Innovative Financing Mechanisms for CRMs Development

Most OACPS countries face significant challenges in accessing international financial markets due to high borrowing costs and perceived investment risks. This bottleneck hinders the necessary investments in critical raw materials (CRMs) crucial for renewable energy equipment and electric vehicles (EVs).

Hervé LOHOUES, Lead Economist, Country Economics Department (ECCE),
African Development Bank (AfDB),

According to AfDB’s Hervé LOHOUES, options of innovative financing instruments include:

  • Blended Finance
    Blended finance combines concessional funds (from public sources) with private sector capital to reduce investment risks and enhance project bankability. This approach can attract private investment by mitigating risks associated with CRM projects in high-risk countries. For instance,the AfDB’s Africa Growing Together Fund (AGTF) partners with China to blend concessional and non-concessional funding to support large-scale infrastructure projects in Africa.Another example is the Alliance for Green Infrastructure in Africa (AGIA). This is an African execution-led solution that seeks to generate, finance, and execute projects with the private sector, to accelerate the Continent’s transition to Net-Zero through a cohesive and inclusive approach to climate finance. The Initiative is led by the African Development Bank, African Union Commission (AUC) and Africa50. The goal is to raise USD 500 million of early stage blended finance capital to catalyze up to USD 10 billion green infrastructure opportunities for private sector investment in Africa.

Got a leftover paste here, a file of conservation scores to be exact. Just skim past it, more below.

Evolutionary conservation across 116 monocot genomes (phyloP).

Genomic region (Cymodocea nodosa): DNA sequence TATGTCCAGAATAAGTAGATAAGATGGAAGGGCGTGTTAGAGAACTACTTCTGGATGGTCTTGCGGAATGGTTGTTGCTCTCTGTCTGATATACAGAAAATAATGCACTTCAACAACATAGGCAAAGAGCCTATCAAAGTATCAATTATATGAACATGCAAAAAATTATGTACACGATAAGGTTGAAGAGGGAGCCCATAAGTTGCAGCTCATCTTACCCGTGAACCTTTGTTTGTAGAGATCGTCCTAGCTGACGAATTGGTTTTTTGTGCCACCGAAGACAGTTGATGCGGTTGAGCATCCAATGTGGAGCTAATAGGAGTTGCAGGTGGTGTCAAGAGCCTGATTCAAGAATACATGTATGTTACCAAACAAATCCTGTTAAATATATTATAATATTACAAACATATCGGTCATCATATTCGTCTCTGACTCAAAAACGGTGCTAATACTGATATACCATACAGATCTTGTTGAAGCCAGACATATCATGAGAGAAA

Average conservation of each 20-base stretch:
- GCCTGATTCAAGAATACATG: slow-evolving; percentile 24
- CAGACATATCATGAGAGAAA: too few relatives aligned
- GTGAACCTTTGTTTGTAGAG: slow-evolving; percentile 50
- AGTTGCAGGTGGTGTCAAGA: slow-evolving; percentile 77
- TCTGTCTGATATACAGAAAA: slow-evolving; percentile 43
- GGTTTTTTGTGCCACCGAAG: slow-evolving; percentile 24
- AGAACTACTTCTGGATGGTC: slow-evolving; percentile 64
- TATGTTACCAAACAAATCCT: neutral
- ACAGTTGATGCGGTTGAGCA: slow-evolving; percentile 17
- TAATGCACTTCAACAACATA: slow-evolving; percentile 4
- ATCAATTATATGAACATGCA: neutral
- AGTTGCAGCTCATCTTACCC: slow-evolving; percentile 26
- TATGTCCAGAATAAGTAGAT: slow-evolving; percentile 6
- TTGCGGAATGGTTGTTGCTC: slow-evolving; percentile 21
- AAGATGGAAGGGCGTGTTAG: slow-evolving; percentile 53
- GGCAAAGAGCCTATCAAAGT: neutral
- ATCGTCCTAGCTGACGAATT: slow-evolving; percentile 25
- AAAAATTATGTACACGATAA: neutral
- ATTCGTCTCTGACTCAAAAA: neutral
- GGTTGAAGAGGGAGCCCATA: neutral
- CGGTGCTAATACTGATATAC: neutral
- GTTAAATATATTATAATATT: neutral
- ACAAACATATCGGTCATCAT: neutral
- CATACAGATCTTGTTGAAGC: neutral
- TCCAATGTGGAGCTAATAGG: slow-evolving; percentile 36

• Green Bonds and Climate Bonds
    Issuing green bonds and climate bonds can raise capital specifically for projects that have environmental benefits, including those in the CRM sector. These bonds appeal to investors looking for sustainable investment opportunities. In 2018, the AfDB issued a $500 million green bond to finance renewable energy projects, demonstrating the potential of green bonds in mobilizing resources for sustainable initiatives.
  • Public-Private Partnerships (PPPs)
    PPPs can mobilize private investment while leveraging public sector support for CRM projects. These partnerships can share risks and rewards, making investments in high-risk areas more attractive. The AfDB has supported several PPP projects in the energy sector, such as the Lake Turkana Wind Power project in Kenya, which combines public funding and private investment to develop renewable energy infrastructure.
  • Development Finance Institutions (DFIs) and Multilateral Development Banks (MDBs)
    DFIs and MDBs can provide long-term financing and guarantees to reduce the perceived risks of investing in CRM projects. They can also offer technical assistance and capacity building.The AfDB’s African Development Fund (ADF) provides concessional funding and technical assistance to the continent’s low-income countries, supporting projects that contribute to economic development and poverty reduction.
  • Sovereign Wealth Funds (SWFs)
    Countries can establish SWFs to manage revenues from natural resources. These funds can be used to invest in CRM projects, ensuring that resource wealth contributes to long-term economic stability. The Minerals Investment Fund in Ghana recently invested about US$33 million in a lithium project.
  • Impact Investment Funds
    Impact investment funds target projects that deliver social and environmental benefits alongside financial returns. Such funds can support CRM projects that align with sustainable development goals. The AfDB’s Sustainable Energy Fund for Africa (SEFA) supports small and medium-sized renewable energy and energy efficiency projects, demonstrating how impact investment can drive sustainable development.